FRISCO — For the first time, documents show contamination concerns extend beyond the site of the former Exide Technologies lead recycling plant in Frisco.
News 8 has learned that battery and chemical waste was discovered along five miles of Stewart Creek. The creek also runs close to Grand Park, where the City of Frisco is proposing a major new development.
Equila Harper, who heads up local environmental group Frisco Unleaded, is in search of battery chips — black pieces of plastic seen on the ground. She said they are everywhere along Stewart Creek.
These are deposits from the now-shuttered recycling plant.
"Until the source of contamination is taken care of, this community will forever have this problem," Harper said.
Frisco ordered a walking survey because the land in question is crucial to Grand Park, the city's next big development.
And Stewart Creek runs right through it.
"With Exide being there, there was an anticipation that there was a potential for chips to be in Stewart Creek having come from the plant down the creek," said Mack Borchardt, special assistant to the Frisco city manager.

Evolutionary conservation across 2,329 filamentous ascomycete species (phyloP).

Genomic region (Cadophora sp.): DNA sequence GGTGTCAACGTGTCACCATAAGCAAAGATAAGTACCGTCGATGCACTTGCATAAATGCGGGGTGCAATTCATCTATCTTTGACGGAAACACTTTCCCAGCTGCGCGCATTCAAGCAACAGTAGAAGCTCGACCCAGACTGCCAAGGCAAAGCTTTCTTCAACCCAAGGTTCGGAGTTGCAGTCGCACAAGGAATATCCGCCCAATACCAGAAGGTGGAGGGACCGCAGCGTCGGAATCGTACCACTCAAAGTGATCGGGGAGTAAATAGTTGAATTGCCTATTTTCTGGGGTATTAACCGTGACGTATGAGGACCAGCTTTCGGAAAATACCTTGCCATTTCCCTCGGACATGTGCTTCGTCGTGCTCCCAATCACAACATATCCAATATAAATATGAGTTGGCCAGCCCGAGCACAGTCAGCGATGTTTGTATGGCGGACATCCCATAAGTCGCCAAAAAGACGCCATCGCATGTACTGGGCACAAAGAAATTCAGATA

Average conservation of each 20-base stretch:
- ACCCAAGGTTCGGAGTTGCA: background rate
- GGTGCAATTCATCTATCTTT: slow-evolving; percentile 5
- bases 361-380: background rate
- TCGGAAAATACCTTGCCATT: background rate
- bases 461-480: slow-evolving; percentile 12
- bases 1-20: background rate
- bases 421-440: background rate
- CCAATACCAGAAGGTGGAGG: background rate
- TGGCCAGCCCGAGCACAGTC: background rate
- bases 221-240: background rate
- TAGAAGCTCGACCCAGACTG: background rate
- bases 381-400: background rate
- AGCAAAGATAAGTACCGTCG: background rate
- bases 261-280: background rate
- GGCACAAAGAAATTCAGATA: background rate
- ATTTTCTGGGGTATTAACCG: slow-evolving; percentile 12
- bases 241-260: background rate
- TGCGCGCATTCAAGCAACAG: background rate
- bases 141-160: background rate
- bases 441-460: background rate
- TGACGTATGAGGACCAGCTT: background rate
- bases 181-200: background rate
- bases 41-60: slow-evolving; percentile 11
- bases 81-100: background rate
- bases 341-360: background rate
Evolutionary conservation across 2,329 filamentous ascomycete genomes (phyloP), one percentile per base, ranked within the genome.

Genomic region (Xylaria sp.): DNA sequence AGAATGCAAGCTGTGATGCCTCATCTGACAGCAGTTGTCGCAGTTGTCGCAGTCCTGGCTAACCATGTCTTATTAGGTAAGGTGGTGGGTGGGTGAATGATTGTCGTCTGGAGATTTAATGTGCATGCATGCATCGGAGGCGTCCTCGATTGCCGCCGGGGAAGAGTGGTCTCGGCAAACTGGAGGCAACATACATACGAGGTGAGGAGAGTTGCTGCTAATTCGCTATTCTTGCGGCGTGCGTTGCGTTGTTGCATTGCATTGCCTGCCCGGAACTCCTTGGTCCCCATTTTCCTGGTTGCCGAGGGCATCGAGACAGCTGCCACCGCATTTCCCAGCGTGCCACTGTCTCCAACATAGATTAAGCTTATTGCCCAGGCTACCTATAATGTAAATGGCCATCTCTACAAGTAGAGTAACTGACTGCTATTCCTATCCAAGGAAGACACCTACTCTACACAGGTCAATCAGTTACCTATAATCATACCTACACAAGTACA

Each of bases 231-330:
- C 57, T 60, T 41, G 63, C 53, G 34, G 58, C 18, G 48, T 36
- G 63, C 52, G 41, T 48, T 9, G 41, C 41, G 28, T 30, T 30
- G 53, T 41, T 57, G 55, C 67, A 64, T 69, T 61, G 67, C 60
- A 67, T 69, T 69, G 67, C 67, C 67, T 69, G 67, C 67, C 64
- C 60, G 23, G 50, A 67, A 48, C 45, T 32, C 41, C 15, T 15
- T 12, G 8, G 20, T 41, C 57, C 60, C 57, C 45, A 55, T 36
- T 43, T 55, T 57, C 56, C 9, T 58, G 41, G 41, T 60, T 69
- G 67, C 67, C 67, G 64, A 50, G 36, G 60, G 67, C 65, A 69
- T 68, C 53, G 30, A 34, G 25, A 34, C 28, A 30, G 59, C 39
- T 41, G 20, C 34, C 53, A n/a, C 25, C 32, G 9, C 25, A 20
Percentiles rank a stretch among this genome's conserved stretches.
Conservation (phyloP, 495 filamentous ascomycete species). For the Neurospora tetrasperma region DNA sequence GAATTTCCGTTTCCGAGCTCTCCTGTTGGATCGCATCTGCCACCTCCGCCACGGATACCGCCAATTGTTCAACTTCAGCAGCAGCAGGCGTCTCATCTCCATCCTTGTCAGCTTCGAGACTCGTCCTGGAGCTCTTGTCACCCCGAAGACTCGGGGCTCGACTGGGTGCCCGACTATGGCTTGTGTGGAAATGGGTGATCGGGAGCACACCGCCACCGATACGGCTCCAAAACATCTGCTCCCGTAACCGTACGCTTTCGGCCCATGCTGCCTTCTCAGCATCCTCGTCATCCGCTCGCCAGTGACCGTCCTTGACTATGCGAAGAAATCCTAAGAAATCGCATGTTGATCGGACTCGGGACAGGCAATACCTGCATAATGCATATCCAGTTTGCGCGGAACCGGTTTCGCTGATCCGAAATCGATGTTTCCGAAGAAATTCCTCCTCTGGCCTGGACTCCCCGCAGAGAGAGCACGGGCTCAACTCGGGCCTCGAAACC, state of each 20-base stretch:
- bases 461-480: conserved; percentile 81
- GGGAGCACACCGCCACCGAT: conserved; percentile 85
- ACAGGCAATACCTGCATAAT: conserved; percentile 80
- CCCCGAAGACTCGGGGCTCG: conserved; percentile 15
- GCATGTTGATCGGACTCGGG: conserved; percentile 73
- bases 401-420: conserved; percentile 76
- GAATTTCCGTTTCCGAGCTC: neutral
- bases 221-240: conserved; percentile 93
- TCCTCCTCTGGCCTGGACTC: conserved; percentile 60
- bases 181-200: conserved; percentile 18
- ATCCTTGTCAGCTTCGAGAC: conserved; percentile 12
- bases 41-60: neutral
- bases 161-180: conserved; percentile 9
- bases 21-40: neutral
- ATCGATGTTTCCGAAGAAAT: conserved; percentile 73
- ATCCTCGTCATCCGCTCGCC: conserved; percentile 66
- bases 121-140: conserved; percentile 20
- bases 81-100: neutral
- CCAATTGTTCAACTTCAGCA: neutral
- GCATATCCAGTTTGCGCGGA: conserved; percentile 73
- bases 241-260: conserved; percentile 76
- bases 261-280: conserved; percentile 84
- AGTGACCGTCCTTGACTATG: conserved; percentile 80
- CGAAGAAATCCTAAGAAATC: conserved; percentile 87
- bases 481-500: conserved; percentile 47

Survey results obtained by news 8 prove there were "occurrences" of chips found along the creek.
But there could be a bigger problem. The creek drains into Lewisville Lake.
"None of that info has been made public to the community," Stewart said.
The Texas Commission on Environmental Quality is overseeing the cleanup at the Exide plant. It is clear in an email released in a public records request that the agency knew there was an issue last year.
A TCEQ employee wrote: "It is a concern if a Frisco resident pulls [a battery chip] out of their child's mouth."
TCEQ saw the independent survey, and spokesman Terry Clawson said:
"The observation of chips indicate that additional investigation of the creek is warranted to determine if they pose a risk to human health or the environment."
But it's not just the battery fragments. Frisco Unleaded made a recent public records request for sediment samples taken in a 2011 study. That study tested levels for lead, cadmium, selenium and arsenic over samples at 30 sites. The majority of the samples tested exceeded the TCEQ ecological benchmark.
Frisco says cleanup of Stewart Creek will take a year, and it will require additional testing.
"We will develop a more comprehensive testing plan for that entire property in concert with TCEQ," Borchardt said.
On Monday, Frisco applied for a voluntary cleanup with TCEQ. But who will pay for it?
The city said "there is an expectation that Exide would cover it." That company, however, filed for bankruptcy protection last month.